Daniel Cole/HANGMAN (Trapeze)
Cole’s strong debut RAGDOLL was deservedly shortlisted for a CWA Dagger and offered us cop William Fawkes, a nicely nuanced troubled sleuthing character. Sadly, after the events of the first book, Fawkes is now on the run and not directly involved in most of the new book where erstwhile members of his Scotland Yard team are called on to investigate a series of gruesome murders taking place simultaneously both in New York and London. Paired with Elliot Curtis of the FBI and the ambiguous Damien Rouche of the CIA, DCI Emily Baxter is drawn to the mutilated bodies and the ominous but unknowable messages carved on them, sensing they are on the trail of something even bigger, with time running out. Fast-paced, breathless at times, although on occasion a tad unbelievable and littered with too many red herrings, this is nonetheless a strong read and a serial killer novel with a notable difference from the run of the mill slashers normally associated with the genre.
Paul Colize/BACK UP (Point Blank)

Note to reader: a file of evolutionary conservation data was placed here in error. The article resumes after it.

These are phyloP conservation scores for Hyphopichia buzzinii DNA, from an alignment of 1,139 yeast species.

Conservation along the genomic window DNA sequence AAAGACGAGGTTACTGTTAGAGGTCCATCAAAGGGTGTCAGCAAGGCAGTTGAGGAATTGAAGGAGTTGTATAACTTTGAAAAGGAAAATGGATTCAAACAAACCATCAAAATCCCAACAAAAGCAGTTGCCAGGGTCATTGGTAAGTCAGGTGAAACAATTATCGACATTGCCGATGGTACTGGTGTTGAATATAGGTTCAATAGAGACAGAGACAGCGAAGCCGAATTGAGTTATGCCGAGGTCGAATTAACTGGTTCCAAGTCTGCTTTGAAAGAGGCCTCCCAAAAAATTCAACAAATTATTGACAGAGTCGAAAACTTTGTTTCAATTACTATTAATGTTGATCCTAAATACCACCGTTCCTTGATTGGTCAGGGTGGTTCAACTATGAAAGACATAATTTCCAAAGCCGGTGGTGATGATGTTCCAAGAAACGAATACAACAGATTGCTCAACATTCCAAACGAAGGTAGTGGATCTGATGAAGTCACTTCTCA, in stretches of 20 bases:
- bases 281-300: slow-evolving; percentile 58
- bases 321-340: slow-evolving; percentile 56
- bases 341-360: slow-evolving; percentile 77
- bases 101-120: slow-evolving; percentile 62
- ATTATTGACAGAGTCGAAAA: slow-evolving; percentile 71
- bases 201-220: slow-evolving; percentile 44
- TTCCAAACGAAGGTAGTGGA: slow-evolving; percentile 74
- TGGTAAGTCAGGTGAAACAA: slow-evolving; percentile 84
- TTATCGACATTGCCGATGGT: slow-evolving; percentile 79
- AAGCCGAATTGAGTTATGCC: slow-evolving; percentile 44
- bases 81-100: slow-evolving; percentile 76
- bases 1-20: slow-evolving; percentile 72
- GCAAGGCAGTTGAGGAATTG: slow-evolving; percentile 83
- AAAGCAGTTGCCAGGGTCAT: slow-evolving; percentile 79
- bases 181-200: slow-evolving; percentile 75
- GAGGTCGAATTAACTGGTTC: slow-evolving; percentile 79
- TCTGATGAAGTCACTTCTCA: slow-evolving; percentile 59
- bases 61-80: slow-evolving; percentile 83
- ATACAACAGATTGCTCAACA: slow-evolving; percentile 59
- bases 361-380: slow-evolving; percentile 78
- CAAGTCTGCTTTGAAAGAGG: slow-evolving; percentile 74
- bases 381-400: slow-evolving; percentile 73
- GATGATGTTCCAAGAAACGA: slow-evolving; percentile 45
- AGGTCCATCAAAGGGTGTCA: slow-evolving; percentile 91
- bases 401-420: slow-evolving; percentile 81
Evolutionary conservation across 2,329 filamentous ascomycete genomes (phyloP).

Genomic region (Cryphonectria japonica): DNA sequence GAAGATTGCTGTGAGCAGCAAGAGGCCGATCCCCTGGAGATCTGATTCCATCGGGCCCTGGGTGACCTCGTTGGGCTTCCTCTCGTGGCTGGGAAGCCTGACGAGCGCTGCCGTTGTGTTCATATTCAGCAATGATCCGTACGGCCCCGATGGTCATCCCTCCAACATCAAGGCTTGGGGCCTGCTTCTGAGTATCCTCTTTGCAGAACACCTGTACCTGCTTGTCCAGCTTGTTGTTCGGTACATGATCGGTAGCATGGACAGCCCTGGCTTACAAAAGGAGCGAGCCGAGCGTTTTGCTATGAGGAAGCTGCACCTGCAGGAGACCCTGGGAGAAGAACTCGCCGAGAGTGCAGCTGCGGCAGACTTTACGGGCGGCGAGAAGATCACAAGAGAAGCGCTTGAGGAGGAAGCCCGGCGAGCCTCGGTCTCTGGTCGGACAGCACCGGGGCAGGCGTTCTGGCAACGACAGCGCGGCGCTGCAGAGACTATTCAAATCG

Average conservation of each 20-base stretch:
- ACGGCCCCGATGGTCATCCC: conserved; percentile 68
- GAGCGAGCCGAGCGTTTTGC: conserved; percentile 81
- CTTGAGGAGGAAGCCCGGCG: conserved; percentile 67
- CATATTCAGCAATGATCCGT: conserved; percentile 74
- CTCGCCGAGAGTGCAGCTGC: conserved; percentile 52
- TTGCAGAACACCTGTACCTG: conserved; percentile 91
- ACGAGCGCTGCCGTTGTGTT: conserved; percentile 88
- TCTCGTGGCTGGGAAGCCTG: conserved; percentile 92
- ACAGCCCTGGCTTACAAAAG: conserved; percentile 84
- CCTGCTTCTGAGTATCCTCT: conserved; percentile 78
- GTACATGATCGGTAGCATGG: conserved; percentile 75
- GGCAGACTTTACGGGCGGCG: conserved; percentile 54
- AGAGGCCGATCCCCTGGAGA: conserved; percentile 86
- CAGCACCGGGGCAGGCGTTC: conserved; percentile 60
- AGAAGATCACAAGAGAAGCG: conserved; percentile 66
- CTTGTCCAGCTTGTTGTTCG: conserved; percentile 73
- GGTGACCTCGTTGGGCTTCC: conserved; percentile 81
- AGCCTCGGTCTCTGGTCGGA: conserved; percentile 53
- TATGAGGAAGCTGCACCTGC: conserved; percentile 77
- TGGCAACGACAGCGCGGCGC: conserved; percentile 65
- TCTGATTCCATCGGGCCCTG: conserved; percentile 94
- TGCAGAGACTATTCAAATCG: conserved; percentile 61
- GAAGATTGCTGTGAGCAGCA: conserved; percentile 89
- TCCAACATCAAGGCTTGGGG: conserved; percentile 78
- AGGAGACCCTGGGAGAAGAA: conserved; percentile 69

Since the death of Georges Simenon, crime novels by Belgian writers have been few and far between in translation. Delightfully enough, at any rate for this particular reviewer, it’s also a book about the life, times and spirit of rock’n’roll in the 1960s and 1970s and it gets every note right. In Berlin in 1967 four members of British rock group die at the same time in different locations but the police come to the conclusion it is a pure coincidence. Forward to 2010 when a homeless man is hit by a car in front of Brussels’ main railway station, left with lock-in syndrome and, surprisingly the case is blown open again. An Irish journalist investigates and the true story is gradually revealed through a diversity of voices as all the pieces come intriguingly together in an impeccable tale of posthumous detection encompassing a loving look into the minutiae of rock and the atmosphere and background of some of its golden years. Add to that an exemplary mystery plot and you have a potent combination.